This term might sound technical, but it’s intentionally vague. It can refer to a wide range of digital content creators, celebrities, athletes, bloggers, and other notable people. For marketing purposes, an Influencer is someone with both a substantial following and a high degree of trust and loyalty from that following.
Consider the case of celebrity Kim Kardashian. Kardashian is a prominent Influencer who happily works in sponsored ads along with the rest of her digital content. The same is the case with the aforementioned Jennifer Lopez. But the word “Influencer” isn’t limited to elite Hollywood celebrities. Influencers can also include the following:
- Bloggers: Bloggers with large followings and a centralized voice also have a high degree of trust from their audience, making them ideal matches for companies looking to place a highly targeted, sponsored ad.
- YouTube Stars: YouTube stars with large followings sometimes place sponsored ads directly in their content with a brief mention. Given that today’s YouTube sensations can often send out videos to millions of subscribers, these advertisements can have tremendous reach.
- Podcasters: Star podcasters like Joe Rogan or Tim Ferriss frequently introduce sponsored products during the course of their individual podcasts. As is the case with YouTube stars, these sponsorships often see millions of views.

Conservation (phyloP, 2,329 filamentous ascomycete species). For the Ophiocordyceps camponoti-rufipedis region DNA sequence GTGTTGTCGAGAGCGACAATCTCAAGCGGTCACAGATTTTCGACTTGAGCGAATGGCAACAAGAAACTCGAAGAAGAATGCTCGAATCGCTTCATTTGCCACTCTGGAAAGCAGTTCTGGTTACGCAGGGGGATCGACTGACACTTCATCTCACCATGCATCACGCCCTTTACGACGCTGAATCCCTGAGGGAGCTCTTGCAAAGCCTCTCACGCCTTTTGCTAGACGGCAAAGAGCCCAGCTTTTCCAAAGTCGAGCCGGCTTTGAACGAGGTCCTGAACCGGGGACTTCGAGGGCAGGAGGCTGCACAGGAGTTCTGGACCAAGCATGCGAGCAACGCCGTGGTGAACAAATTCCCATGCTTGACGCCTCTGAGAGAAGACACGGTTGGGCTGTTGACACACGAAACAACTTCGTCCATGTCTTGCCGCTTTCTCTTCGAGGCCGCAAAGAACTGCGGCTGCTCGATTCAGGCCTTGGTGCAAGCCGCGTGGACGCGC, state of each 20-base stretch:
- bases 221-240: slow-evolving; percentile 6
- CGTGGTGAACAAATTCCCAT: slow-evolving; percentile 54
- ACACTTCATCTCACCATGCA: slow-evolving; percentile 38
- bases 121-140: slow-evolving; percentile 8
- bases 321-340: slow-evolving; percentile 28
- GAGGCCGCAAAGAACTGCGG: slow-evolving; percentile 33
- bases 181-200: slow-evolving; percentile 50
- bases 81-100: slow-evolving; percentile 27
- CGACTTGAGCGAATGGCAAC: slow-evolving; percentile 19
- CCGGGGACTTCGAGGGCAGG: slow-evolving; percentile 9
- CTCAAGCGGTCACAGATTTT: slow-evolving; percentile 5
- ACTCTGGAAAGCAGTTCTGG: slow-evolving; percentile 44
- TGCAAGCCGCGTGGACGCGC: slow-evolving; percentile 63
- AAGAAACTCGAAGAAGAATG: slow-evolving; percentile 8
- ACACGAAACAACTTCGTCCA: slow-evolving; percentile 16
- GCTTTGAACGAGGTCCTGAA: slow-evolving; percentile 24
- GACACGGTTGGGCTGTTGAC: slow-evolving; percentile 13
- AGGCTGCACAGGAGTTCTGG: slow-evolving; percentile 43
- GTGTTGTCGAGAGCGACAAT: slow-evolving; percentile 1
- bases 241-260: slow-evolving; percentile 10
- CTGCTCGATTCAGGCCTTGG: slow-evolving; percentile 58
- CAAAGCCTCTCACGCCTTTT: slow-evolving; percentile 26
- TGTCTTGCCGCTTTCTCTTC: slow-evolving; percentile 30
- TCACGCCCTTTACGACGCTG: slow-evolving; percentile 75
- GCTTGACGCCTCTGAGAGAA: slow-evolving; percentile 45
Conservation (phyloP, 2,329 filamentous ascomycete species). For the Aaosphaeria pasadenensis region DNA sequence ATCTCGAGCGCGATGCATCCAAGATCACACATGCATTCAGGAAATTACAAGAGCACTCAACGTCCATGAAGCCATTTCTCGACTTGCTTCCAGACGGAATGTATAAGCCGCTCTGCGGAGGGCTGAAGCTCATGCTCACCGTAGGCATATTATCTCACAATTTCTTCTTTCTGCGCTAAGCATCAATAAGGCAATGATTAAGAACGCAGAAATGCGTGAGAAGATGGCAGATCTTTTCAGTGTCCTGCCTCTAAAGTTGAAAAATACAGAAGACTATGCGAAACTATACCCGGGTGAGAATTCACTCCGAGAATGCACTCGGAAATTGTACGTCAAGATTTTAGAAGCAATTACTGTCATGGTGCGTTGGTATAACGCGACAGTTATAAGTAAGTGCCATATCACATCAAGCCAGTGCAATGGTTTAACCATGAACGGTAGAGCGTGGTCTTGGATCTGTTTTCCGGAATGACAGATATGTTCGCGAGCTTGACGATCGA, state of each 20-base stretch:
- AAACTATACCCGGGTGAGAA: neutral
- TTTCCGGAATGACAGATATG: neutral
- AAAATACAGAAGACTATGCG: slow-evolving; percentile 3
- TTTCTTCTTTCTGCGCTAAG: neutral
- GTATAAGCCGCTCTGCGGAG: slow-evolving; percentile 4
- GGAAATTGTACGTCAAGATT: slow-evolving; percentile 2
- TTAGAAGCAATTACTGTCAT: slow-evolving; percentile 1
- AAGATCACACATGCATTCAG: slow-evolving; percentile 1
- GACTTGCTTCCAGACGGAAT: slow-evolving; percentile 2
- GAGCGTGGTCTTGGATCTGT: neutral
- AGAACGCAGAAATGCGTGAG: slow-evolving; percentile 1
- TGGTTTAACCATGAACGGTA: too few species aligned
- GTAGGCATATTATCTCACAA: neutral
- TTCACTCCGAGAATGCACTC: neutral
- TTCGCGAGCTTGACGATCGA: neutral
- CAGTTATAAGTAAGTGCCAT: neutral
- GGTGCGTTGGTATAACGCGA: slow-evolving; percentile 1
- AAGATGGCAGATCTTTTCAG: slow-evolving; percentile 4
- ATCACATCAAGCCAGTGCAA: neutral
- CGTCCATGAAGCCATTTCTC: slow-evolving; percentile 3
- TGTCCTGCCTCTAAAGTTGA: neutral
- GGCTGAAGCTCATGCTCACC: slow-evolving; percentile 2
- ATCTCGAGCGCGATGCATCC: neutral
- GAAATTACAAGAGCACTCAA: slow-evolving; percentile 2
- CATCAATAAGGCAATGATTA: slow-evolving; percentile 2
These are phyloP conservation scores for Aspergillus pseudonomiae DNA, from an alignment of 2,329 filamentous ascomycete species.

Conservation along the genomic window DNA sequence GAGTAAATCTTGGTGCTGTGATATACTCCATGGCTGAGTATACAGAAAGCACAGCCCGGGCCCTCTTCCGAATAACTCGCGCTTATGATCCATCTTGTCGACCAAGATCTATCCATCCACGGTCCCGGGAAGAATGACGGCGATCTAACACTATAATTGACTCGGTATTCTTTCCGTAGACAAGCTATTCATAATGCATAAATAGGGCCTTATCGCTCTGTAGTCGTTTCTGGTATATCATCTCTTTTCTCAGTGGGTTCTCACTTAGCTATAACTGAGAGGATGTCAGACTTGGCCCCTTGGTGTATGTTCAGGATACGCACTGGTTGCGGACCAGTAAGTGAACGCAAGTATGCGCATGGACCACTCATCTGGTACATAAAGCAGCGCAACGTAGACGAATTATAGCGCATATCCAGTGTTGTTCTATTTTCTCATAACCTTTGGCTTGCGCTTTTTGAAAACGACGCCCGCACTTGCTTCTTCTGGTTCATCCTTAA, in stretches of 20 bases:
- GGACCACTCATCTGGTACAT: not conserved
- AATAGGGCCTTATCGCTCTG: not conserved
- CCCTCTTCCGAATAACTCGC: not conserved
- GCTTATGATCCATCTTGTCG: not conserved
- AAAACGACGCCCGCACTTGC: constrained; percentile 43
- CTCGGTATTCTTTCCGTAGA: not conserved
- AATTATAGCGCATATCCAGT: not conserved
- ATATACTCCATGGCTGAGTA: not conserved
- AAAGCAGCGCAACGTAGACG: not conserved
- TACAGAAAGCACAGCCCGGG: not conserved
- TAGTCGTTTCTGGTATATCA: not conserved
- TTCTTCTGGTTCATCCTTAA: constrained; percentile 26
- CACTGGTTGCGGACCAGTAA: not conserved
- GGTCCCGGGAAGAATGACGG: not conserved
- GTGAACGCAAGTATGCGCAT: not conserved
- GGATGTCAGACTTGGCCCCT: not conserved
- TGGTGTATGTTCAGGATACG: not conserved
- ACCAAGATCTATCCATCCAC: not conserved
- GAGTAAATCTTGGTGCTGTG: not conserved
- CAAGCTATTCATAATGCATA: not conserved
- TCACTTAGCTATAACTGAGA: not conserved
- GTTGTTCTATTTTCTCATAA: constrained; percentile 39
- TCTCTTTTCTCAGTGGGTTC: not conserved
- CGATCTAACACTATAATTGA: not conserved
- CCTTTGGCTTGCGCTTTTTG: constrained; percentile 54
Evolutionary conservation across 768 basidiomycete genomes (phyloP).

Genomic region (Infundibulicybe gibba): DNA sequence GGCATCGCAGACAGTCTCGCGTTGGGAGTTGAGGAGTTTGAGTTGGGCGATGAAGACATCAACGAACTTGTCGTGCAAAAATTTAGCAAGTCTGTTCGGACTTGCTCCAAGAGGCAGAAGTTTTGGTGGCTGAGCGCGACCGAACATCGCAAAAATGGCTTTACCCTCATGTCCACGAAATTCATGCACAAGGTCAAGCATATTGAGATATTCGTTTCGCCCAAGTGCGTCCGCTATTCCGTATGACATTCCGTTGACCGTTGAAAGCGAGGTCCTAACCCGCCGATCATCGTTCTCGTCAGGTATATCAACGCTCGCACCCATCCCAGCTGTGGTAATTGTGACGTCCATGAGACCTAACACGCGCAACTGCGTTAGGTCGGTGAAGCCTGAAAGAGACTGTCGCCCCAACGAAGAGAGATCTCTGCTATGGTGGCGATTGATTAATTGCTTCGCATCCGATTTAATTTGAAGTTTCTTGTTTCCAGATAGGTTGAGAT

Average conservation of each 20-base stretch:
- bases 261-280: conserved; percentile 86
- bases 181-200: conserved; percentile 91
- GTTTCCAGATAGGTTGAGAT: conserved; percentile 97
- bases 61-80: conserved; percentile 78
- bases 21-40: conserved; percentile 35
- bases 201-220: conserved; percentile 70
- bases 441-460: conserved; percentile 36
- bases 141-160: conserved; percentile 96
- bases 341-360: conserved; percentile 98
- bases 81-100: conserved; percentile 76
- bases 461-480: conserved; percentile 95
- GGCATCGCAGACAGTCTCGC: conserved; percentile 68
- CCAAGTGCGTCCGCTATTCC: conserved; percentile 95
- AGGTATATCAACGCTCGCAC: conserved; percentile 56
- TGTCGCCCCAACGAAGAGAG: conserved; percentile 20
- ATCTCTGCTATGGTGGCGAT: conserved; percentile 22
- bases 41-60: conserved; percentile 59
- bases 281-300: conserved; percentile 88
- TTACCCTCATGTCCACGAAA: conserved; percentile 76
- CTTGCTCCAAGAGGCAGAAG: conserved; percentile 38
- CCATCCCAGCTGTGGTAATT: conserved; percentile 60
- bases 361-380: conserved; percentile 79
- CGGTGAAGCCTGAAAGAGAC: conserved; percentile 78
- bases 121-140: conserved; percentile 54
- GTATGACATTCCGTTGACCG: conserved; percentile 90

- “Social Media” Celebrities: From the “Instagram Famous” to those with exceptional Twitter followings, Influencer Marketers also target those social media celebrities who might not be household names while still holding a tremendous amount of sway with their followers.
It’s not hard to find content producers in today’s Internet. But Influencer Marketers can only leverage the power of this platform if they also find a star that has an audience that also trusts them.
Why Trust is Key in Influencer Marketing
It’s not difficult to gain access to a large audience online. All a marketer has to do is secure a sponsorship with a high-powered influencer with a lot of followers.
But just how effective will that campaign be? That depends on a number of factors—one of the most important of which is trust. A digital influencer with one million followers might be able to provide better results for their sponsors than an influencer with two million less-engaged followers. Here’s what you’ll need to know:
- 70% of millennial consumers allow their peers to influence their buying decisions to some degree, according to an Influencer Marketing survey.
- Of the two variables—trust and fame—trust can sometimes be more important when examining the results. For example, blog followers tend to trust the opinions of smaller influencers rather than big-time celebrities. In fact, 3% of consumers expressed interest in buying a product in the physical store if it were endorsed by a celebrity—suggesting a “trust gap” between the largest influencers and influencers with smaller followings.
- The medium matters. There is no shortage of social channels available to anyone who wants to make an online purchase these days—Twitter, Instagram, Yelp, etc. But as Shane Barker notes, Facebook is particularly effective when it comes to helping people gain trust in a purchase decision.